Throughout this time, the average North Korean had virtually no chance to express any kind of political opinion– unless this opinion completely and unconditionally coincided with what was said recently in the official media.
Unlike the Soviet Union, let alone other Eastern European countries, North Korea has also never tolerated any kind of ostensibly non-political, semi-spontaneous self-organization. Attitudes to the expression of political discontent in private were equally harsh.
This is very different with, say, Moscow or Warsaw, where from the 1960s a significant number of intellectuals were in thinly veiled opposition to the government almost by default, and never tried to hide their actual attitude to Pravda editorials when speaking amongst themselves.
The North Korean government has been remarkably persistent in its attempts to prevent the populace from forming any kind of unofficial horizontal connections as well.
Essentially, the two pillars of North Korean domestic policy are to maintain the country’s isolation from the outside world as much as possible, and to keep North Koreans fearful and suspicious about the formation of connections amongst themselves, unless these connections are organized and supervised by the authorities.
There is one exception to this rule: the emergence of the private economy, which would have been impossible without consistent coordination between its major actors.
However, these commercial networks, now tacitly tolerated by the government, are essentially non-political. As Brian Myers once noted, from around 2000 the North Korean government began to accept its citizens’ freedom to make money, but this remains, essentially, the only type of individual freedom that is seen as acceptable.
Things are presumably made worse by recent advancements in technology. Thanks to Chinese efforts, surveillance technology in recent years has developed in leaps and bounds. Facial recognition software as well as CCTV cameras are increasingly available at low prices.
It’s also possible and indeed likely that the Chinese government, which cares a lot about the status quo in North Korea, will provide the North Korean authorities with highly advanced Chinese surveillance systems. If this happens, the already very low chances of spontaneous discontent in North Korea will decrease even more.
All this means that even if the international sanctions “succeed” in bringing a massive economic disaster — like, say, another famine — average North Koreans would likely remain too disorganized and too fearful of the authorities to show any sign of resistance or discontent.
In other words, it is highly probable that they will do what they, or rather, their elder siblings and parents did in the late 1990s: die quietly in the privacy of their homes without creating any problems for those in power.
The North Korean elite see themselves as riders of the same small boat in a stormy sea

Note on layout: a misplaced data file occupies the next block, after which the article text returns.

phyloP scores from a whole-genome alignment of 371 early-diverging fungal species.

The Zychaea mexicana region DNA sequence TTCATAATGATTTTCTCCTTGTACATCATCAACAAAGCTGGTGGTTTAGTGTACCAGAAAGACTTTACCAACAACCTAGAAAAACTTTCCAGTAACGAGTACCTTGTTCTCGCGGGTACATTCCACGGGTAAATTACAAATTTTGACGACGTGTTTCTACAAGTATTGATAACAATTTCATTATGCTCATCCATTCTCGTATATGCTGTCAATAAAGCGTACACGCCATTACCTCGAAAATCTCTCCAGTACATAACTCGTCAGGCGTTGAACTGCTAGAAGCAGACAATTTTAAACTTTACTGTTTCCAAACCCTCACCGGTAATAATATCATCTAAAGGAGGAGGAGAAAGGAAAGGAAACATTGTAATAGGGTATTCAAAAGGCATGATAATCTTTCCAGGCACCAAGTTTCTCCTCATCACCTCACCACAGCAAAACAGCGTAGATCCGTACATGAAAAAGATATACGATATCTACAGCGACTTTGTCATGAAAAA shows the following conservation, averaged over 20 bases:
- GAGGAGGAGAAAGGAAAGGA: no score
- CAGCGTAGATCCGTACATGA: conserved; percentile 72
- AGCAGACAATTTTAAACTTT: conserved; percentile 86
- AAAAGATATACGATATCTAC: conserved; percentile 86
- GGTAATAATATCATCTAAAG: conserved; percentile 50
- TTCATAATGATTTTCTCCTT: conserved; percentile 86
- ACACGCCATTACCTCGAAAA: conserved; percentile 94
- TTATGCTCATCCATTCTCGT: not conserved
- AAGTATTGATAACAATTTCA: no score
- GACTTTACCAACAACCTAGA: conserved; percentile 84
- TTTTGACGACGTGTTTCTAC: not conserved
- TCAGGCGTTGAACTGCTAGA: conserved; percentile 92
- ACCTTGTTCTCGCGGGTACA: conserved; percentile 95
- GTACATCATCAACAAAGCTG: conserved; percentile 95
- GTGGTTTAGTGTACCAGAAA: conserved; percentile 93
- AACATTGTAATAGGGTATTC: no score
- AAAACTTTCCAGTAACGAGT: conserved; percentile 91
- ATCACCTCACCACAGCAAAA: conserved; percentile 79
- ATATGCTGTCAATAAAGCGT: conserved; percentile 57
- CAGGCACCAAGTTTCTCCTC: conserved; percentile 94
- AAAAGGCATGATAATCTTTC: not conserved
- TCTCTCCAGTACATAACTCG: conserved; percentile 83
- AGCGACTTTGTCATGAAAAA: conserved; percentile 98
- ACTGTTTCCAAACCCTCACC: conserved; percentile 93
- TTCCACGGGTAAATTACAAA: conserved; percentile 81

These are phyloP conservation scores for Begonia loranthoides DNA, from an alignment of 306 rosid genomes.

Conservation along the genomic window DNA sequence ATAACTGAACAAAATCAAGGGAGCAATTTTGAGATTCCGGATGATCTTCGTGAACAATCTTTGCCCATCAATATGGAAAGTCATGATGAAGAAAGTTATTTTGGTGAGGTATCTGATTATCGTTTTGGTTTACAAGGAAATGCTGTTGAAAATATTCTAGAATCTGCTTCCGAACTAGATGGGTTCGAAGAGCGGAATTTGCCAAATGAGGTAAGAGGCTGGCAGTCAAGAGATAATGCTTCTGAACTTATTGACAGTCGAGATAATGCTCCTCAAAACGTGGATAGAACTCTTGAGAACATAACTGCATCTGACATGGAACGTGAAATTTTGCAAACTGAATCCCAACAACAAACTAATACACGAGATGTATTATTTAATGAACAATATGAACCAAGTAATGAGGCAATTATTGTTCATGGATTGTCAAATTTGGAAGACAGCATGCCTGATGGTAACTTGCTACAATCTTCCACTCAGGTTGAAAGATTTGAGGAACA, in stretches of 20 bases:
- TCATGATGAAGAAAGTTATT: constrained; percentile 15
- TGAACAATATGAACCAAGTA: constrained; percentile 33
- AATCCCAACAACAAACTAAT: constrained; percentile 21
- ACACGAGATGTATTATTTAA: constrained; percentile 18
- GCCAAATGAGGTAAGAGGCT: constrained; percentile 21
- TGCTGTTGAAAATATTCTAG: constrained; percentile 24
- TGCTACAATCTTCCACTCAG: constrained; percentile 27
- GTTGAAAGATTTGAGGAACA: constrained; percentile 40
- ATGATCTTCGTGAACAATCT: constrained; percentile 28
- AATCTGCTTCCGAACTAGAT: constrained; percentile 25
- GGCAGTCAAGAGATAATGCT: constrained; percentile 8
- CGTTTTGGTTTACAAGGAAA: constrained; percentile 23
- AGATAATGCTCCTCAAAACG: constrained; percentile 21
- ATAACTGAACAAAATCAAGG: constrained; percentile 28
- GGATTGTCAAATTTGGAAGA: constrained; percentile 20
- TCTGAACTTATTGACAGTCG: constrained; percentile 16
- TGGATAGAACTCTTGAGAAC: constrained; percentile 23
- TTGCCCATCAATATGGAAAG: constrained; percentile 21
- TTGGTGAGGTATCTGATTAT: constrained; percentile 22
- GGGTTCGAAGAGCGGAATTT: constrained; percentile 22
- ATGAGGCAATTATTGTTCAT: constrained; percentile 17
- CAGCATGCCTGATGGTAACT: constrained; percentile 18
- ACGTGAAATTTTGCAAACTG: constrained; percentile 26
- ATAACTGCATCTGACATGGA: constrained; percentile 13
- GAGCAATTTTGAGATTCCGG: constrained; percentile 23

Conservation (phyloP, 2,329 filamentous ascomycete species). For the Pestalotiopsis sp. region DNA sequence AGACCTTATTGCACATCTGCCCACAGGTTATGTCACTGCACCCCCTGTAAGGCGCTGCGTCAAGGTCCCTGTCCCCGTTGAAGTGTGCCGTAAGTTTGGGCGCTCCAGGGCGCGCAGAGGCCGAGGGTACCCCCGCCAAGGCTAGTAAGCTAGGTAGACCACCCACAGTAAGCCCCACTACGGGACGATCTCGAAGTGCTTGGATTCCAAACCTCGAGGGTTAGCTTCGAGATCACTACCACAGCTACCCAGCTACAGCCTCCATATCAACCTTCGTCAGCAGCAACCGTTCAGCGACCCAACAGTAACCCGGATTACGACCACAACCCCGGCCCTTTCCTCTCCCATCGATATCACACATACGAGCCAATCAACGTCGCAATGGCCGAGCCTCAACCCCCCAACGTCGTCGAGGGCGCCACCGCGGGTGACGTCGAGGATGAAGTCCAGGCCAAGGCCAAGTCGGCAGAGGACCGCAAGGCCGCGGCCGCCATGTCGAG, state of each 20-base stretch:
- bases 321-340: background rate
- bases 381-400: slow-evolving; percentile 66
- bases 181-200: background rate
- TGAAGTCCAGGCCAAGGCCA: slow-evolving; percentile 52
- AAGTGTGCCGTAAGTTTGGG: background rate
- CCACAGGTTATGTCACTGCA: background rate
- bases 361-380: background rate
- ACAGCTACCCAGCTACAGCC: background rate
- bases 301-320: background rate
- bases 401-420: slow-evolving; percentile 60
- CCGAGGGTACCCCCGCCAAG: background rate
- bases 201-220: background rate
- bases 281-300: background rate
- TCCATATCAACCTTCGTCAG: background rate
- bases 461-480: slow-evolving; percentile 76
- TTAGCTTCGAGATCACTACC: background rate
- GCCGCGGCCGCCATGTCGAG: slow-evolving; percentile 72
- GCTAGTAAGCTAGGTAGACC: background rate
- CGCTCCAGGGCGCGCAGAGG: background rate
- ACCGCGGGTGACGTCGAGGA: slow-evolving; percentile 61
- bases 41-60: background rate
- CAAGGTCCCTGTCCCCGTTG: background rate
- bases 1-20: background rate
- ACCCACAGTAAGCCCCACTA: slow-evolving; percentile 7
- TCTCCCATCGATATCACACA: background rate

This does not mean that North Korean decision-makers are not interested in the UN-imposed sanctions being lifted. Being a non-democratic state run by the hereditary elite, North Korea has both the ability and the need for long term planning.
They also most likely understand that, while they’re probably safe in the short run, they need to think about the future, around let’s say the 2040s and 2050s. To get there while remaining in power they need economic growth, and the removal of sanctions is a necessary precondition for this.
However, Pyongyang is not under great pressure to have the sanctions removed immediately. It can survive under sanctions for five or ten years and suffer little political damage.
One should therefore not entertain unrealistic expectations about how much ground North Korean negotiators are willing to give up under pressure.
They’re not happy about the sanctions and would like to have them removed, but it is not a life or death matter for them. Both the elite and the common people are neutralized by fear, even though the elites’ fear is very different in nature from that of the average North Korean.
Edited by James Fretwell
Views expressed in Opinion articles are exclusively the authors’ own and do not represent the views of NK News.As we enter the new year, there is, presumably, yet another "dramatic" episode of the seemingly endless North Korean nuclear and missile soap opera just around the corner. However, there is good reason to believe that the coming confrontation will fail to result in anything much, no
Andrei Lankov is a Director at NK News and writes exclusively for the site as one of the world's leading authorities on North Korea. A graduate of Leningrad State University, he attended Pyongyang's Kim Il Sung University from 1984-5 - an experience you can read about here. In addition to his writing, he is also a Professor at Kookmin University.